Our results show that IOP lowering surgery is favored signifi- cantly in nearly all settings by glaucoma specialists over retina specialists. Questions 2, 5, 6, and 8 all reveal a statistically signif- icant preference for surgical intervention among glaucoma specialists as compared to retina specialists. This may represent a bias of skill set versus a sense that tube shunt is superior in the long-term management of NVG, which has been established in previous studies.[22,23] Further, the role for cyclodestructive procedures is unclear as Question 3 demonstrated TSCPC as the second choice behind tube shunt surgery for treatment by glaucoma specialists. A prospective comparative study assigning 66 patients to diode laser cyclophotocoagulation or Ahmed valve implant for IOP control in NVG demon- strated no significant differences in the success rate between the cyclophotocoagulation and AGV groups.[24] The nature of cyclodestructive techniques makes them often less predictable and harder to control. This unpredictable dose-effect relation- ship combined with the risk of serious postoperative inflamma- tory reactions complicates the decision to use such procedures in eyes with optimistic visual prognosis and may explain why they were the second procedure of choice in this survey.


While all of these procedures, or a combination of these proce- dures, have been shown to be somewhat successful in NVG patients, another potentially more pertinent question is raised regarding the timing and order of such procedures. As in the study by Sun and colleagues, the strongest rates of success were seen in patients who underwent anti-VEGF therapy 3–7 days prior to IOP lowering surgery followed by PRP. This may be a starting point for a guideline in the development of a patient care pathway, recognizing that presenting VA, opportunity for visual gain, and patient compliance are all confounding factors.

Overall, strengths of this survey study include the relatively well-balanced group of respondents in each specialty, the use of actual case-presentations previously treated at our facility (Cleveland Clinic, Cole Eye Institute), and the distribution of the survey to specialists in all practice settings includ- ing, academic, private, and multi-specialty group practices. The anonymous, masked nature of the survey did not allow for answers to be viewed by other participants. The actual number of responses was over 100 in each specialty, and while the percentage responding was not extremely high, we can assume that these clinicians treat a number of NVG cases every year, thus, affecting an overall number of cases that is exponentially higher.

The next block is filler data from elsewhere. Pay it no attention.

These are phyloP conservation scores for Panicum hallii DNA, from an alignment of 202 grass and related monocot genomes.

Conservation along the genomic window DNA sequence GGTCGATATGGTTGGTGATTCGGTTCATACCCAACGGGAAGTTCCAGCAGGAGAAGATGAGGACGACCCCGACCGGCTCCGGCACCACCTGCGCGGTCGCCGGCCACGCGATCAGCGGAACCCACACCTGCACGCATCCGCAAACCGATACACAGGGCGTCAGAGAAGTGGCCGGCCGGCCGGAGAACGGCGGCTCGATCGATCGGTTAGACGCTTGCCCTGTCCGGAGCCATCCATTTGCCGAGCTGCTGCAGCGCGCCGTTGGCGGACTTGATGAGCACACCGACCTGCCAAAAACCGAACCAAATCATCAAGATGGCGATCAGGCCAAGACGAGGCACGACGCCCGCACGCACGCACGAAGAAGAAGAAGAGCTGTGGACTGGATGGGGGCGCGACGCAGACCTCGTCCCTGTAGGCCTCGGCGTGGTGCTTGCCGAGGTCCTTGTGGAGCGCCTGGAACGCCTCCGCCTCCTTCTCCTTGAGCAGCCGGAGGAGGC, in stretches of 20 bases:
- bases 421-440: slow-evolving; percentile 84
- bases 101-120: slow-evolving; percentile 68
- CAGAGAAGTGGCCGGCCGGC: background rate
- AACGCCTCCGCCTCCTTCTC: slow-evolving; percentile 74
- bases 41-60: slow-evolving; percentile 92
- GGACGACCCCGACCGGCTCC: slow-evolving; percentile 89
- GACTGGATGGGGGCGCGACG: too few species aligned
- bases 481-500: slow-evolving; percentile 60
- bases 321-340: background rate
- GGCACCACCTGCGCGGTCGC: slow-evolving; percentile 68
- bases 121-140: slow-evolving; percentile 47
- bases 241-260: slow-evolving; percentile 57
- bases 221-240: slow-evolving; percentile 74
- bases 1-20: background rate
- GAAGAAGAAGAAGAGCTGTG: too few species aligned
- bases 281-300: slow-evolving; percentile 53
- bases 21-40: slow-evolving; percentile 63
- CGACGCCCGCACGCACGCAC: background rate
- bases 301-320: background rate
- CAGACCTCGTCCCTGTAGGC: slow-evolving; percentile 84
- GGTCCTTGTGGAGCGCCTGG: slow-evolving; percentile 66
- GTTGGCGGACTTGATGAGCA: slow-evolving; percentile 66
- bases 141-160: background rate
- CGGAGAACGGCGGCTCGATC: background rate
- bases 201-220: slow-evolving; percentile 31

Weaknesses include the limitation of distribution of the survey to only ASRS and AGS members, completion rates less than initiation rates in both groups, but more prevalent amongst glaucoma specialists leading to a potential bias toward the group with higher response rates. The voluntary multiple-choice nature of the survey creates a nonrandom sample and bias toward motivated responders, in addition to limiting response variety and choices through a simplified view of a complex problem. A higher response rate would have added further data, but the 239 participants did provide perspective into management trends.

The results of this survey identify similarities and differences in practice patterns between and within retina and glaucoma specialists, and highlight how NVG is a nuanced problem and approached from different angles by different specialties. Certainly skill-sets and access to specialists limit everyday practices, and influence clinical decision-making. Further studies evaluating the role and timing of interventions including anti-VEGF therapy, PRP, and IOP lowering surgery in the management of this disease are needed, and further position papers might have both groups return for a consen- sus Delphi panel in addressing NVG for optimization of patient care.

Poster presentation

Association for Research in Vision and Ophthalmology, May 7-11, 2017 – Baltimore, MD

Declaration of patient consent

This study was submitted to the Clevel and Clinic Foundation Institutional Review Board (IRB), and was considered exempt research as no identifiable patient information was utilized.

Financial support and sponsership


Conflicts of interest

Dr. Rishi P Singh is on the Editorial Board of the Journal.